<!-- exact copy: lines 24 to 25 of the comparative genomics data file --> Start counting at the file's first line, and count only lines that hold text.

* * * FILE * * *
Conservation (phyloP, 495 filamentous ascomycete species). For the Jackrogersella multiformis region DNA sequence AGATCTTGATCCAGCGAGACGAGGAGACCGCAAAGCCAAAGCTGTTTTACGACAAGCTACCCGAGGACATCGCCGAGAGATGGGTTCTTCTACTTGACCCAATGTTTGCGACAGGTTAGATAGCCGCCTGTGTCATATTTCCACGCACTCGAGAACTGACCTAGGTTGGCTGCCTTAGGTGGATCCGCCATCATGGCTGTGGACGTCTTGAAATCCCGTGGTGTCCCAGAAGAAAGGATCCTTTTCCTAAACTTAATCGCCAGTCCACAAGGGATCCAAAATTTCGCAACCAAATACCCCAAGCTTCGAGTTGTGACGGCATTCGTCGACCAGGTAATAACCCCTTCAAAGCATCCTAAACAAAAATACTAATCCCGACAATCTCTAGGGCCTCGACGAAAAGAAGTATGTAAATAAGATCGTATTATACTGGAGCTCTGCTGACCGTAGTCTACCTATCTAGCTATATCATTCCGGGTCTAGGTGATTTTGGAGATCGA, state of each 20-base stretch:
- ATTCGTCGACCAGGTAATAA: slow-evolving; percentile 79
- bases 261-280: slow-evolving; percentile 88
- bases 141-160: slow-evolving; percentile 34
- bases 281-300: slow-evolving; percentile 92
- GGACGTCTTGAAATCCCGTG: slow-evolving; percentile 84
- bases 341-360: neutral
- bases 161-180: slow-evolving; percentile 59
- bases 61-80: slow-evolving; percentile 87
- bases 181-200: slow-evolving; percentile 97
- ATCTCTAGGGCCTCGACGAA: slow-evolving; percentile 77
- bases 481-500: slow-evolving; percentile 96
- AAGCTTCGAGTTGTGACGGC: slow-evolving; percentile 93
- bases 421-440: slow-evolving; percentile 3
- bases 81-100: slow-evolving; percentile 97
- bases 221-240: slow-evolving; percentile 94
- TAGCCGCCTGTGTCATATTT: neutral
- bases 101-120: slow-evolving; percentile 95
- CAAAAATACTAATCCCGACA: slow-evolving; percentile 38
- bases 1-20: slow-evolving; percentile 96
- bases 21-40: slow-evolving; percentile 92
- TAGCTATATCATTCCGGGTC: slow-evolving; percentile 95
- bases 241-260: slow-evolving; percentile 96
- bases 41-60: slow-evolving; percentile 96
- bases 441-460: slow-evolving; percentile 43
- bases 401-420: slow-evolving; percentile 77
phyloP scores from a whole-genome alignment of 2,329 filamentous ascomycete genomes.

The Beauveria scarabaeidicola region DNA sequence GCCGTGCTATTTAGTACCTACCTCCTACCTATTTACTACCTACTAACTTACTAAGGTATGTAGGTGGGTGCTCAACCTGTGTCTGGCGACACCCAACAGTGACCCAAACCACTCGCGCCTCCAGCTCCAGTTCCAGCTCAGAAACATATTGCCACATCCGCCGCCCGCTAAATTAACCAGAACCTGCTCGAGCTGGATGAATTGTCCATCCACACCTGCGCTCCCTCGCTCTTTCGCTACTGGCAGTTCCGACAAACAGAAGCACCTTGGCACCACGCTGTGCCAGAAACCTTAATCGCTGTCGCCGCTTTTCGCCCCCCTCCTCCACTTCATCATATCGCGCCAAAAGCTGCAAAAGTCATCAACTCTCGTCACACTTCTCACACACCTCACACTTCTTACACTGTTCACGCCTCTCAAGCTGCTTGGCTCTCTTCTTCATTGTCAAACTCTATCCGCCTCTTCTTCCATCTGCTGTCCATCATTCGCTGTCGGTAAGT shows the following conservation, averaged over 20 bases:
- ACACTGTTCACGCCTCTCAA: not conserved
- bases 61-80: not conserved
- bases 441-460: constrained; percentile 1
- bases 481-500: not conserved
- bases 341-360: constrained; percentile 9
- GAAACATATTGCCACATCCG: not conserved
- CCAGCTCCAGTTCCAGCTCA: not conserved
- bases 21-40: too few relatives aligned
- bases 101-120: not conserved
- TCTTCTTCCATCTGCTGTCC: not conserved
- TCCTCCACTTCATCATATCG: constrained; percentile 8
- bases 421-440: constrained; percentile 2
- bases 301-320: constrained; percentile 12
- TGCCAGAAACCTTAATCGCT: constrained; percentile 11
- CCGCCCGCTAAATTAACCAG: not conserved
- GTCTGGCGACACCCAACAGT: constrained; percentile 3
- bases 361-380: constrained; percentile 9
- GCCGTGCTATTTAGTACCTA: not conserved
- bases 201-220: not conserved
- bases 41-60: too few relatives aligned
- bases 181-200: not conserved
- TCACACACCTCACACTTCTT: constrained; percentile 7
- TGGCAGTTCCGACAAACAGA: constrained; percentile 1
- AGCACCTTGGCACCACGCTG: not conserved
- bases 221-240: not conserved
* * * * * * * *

- bases 41-60: slow-evolving; percentile 96
- bases 441-460: slow-evolving; percentile 43